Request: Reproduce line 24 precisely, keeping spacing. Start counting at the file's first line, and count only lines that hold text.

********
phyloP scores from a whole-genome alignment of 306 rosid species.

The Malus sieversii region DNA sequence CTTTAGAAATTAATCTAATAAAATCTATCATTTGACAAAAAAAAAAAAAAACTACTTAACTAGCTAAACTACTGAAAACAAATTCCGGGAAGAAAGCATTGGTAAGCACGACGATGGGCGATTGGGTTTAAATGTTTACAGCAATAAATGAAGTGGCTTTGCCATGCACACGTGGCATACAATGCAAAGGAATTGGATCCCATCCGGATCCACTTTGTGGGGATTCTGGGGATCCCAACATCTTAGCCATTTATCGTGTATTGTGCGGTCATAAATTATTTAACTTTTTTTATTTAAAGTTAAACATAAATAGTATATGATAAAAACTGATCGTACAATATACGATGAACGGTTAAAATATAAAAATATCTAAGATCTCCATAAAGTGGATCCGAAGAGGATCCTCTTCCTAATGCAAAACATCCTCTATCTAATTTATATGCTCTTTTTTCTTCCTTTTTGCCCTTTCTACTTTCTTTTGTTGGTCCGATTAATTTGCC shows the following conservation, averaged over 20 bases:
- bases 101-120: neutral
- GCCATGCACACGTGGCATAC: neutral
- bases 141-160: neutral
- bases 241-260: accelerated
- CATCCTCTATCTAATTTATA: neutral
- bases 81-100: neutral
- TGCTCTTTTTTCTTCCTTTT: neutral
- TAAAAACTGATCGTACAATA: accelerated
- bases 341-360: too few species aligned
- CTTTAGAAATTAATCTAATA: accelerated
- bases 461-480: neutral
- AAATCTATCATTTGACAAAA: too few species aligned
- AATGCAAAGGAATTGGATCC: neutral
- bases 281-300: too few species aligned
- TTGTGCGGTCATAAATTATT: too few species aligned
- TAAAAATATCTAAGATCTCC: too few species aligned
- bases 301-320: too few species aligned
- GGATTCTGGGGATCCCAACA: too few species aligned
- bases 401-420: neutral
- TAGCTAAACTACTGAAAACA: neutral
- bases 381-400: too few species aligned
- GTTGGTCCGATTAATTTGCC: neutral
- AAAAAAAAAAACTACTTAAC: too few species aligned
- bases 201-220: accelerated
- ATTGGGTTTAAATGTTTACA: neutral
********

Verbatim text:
- GTTGGTCCGATTAATTTGCC: neutral